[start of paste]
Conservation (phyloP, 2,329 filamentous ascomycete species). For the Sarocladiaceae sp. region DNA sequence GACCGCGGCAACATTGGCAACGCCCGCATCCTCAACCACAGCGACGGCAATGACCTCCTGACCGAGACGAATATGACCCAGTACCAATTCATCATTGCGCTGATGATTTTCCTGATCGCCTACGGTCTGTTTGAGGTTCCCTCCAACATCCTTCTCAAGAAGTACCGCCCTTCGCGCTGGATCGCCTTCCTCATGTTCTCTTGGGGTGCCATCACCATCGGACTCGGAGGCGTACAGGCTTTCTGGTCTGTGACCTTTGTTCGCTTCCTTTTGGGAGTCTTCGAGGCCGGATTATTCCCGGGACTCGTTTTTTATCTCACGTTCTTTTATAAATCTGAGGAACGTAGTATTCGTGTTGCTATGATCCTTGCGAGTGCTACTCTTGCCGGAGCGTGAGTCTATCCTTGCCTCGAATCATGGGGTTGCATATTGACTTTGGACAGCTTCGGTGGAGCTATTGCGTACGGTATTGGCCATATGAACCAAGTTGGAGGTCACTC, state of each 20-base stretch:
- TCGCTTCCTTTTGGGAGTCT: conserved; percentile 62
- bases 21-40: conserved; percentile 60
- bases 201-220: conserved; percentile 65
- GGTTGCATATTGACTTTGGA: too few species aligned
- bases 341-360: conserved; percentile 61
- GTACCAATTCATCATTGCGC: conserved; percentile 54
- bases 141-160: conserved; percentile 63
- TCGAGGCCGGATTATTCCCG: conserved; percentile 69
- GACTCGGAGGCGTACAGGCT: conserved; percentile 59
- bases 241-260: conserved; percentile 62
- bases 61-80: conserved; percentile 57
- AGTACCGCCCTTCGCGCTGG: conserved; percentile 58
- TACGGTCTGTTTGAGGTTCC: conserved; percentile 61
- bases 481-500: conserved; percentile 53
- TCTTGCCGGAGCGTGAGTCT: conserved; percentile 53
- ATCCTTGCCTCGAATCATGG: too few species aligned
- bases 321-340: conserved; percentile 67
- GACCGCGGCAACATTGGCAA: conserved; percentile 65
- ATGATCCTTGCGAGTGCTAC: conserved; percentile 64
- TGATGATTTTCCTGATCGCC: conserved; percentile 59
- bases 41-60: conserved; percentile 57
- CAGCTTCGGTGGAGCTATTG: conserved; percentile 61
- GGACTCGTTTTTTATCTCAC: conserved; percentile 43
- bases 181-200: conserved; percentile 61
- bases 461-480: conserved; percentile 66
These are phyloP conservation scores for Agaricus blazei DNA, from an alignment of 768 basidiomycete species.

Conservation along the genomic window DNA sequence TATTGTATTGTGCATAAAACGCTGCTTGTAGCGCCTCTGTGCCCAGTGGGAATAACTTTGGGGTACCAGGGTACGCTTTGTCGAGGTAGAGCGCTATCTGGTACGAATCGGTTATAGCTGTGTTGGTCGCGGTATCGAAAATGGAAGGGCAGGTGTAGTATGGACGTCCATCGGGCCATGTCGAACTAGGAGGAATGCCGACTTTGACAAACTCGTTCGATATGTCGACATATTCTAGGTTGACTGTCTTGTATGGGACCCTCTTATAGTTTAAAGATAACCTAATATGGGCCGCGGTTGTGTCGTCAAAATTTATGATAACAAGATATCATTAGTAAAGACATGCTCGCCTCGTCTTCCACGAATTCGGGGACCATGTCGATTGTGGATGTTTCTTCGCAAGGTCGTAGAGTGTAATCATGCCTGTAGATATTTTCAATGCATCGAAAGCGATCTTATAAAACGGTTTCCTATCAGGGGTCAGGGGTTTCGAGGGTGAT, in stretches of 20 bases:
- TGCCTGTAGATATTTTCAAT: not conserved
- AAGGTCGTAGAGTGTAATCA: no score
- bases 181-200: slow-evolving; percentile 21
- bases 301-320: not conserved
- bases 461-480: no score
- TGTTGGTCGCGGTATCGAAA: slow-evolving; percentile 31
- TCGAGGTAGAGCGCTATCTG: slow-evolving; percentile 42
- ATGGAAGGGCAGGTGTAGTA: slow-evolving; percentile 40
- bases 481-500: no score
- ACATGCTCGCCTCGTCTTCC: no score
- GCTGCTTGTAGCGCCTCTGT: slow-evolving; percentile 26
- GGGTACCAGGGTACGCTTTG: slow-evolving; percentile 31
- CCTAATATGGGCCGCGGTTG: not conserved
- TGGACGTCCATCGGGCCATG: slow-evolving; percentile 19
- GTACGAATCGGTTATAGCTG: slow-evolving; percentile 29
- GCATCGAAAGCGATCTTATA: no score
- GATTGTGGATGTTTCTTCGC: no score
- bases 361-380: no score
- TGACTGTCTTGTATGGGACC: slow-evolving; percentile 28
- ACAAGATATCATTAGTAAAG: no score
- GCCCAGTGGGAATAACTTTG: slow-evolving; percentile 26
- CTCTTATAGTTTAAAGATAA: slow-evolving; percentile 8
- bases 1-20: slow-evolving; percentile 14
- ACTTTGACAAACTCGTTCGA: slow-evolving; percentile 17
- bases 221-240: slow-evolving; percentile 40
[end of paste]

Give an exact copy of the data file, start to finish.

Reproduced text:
Conservation (phyloP, 2,329 filamentous ascomycete species). For the Sarocladiaceae sp. region DNA sequence GACCGCGGCAACATTGGCAACGCCCGCATCCTCAACCACAGCGACGGCAATGACCTCCTGACCGAGACGAATATGACCCAGTACCAATTCATCATTGCGCTGATGATTTTCCTGATCGCCTACGGTCTGTTTGAGGTTCCCTCCAACATCCTTCTCAAGAAGTACCGCCCTTCGCGCTGGATCGCCTTCCTCATGTTCTCTTGGGGTGCCATCACCATCGGACTCGGAGGCGTACAGGCTTTCTGGTCTGTGACCTTTGTTCGCTTCCTTTTGGGAGTCTTCGAGGCCGGATTATTCCCGGGACTCGTTTTTTATCTCACGTTCTTTTATAAATCTGAGGAACGTAGTATTCGTGTTGCTATGATCCTTGCGAGTGCTACTCTTGCCGGAGCGTGAGTCTATCCTTGCCTCGAATCATGGGGTTGCATATTGACTTTGGACAGCTTCGGTGGAGCTATTGCGTACGGTATTGGCCATATGAACCAAGTTGGAGGTCACTC, state of each 20-base stretch:
- TCGCTTCCTTTTGGGAGTCT: conserved; percentile 62
- bases 21-40: conserved; percentile 60
- bases 201-220: conserved; percentile 65
- GGTTGCATATTGACTTTGGA: too few species aligned
- bases 341-360: conserved; percentile 61
- GTACCAATTCATCATTGCGC: conserved; percentile 54
- bases 141-160: conserved; percentile 63
- TCGAGGCCGGATTATTCCCG: conserved; percentile 69
- GACTCGGAGGCGTACAGGCT: conserved; percentile 59
- bases 241-260: conserved; percentile 62
- bases 61-80: conserved; percentile 57
- AGTACCGCCCTTCGCGCTGG: conserved; percentile 58
- TACGGTCTGTTTGAGGTTCC: conserved; percentile 61
- bases 481-500: conserved; percentile 53
- TCTTGCCGGAGCGTGAGTCT: conserved; percentile 53
- ATCCTTGCCTCGAATCATGG: too few species aligned
- bases 321-340: conserved; percentile 67
- GACCGCGGCAACATTGGCAA: conserved; percentile 65
- ATGATCCTTGCGAGTGCTAC: conserved; percentile 64
- TGATGATTTTCCTGATCGCC: conserved; percentile 59
- bases 41-60: conserved; percentile 57
- CAGCTTCGGTGGAGCTATTG: conserved; percentile 61
- GGACTCGTTTTTTATCTCAC: conserved; percentile 43
- bases 181-200: conserved; percentile 61
- bases 461-480: conserved; percentile 66
These are phyloP conservation scores for Agaricus blazei DNA, from an alignment of 768 basidiomycete species.

Conservation along the genomic window DNA sequence TATTGTATTGTGCATAAAACGCTGCTTGTAGCGCCTCTGTGCCCAGTGGGAATAACTTTGGGGTACCAGGGTACGCTTTGTCGAGGTAGAGCGCTATCTGGTACGAATCGGTTATAGCTGTGTTGGTCGCGGTATCGAAAATGGAAGGGCAGGTGTAGTATGGACGTCCATCGGGCCATGTCGAACTAGGAGGAATGCCGACTTTGACAAACTCGTTCGATATGTCGACATATTCTAGGTTGACTGTCTTGTATGGGACCCTCTTATAGTTTAAAGATAACCTAATATGGGCCGCGGTTGTGTCGTCAAAATTTATGATAACAAGATATCATTAGTAAAGACATGCTCGCCTCGTCTTCCACGAATTCGGGGACCATGTCGATTGTGGATGTTTCTTCGCAAGGTCGTAGAGTGTAATCATGCCTGTAGATATTTTCAATGCATCGAAAGCGATCTTATAAAACGGTTTCCTATCAGGGGTCAGGGGTTTCGAGGGTGAT, in stretches of 20 bases:
- TGCCTGTAGATATTTTCAAT: not conserved
- AAGGTCGTAGAGTGTAATCA: no score
- bases 181-200: slow-evolving; percentile 21
- bases 301-320: not conserved
- bases 461-480: no score
- TGTTGGTCGCGGTATCGAAA: slow-evolving; percentile 31
- TCGAGGTAGAGCGCTATCTG: slow-evolving; percentile 42
- ATGGAAGGGCAGGTGTAGTA: slow-evolving; percentile 40
- bases 481-500: no score
- ACATGCTCGCCTCGTCTTCC: no score
- GCTGCTTGTAGCGCCTCTGT: slow-evolving; percentile 26
- GGGTACCAGGGTACGCTTTG: slow-evolving; percentile 31
- CCTAATATGGGCCGCGGTTG: not conserved
- TGGACGTCCATCGGGCCATG: slow-evolving; percentile 19
- GTACGAATCGGTTATAGCTG: slow-evolving; percentile 29
- GCATCGAAAGCGATCTTATA: no score
- GATTGTGGATGTTTCTTCGC: no score
- bases 361-380: no score
- TGACTGTCTTGTATGGGACC: slow-evolving; percentile 28
- ACAAGATATCATTAGTAAAG: no score
- GCCCAGTGGGAATAACTTTG: slow-evolving; percentile 26
- CTCTTATAGTTTAAAGATAA: slow-evolving; percentile 8
- bases 1-20: slow-evolving; percentile 14
- ACTTTGACAAACTCGTTCGA: slow-evolving; percentile 17
- bases 221-240: slow-evolving; percentile 40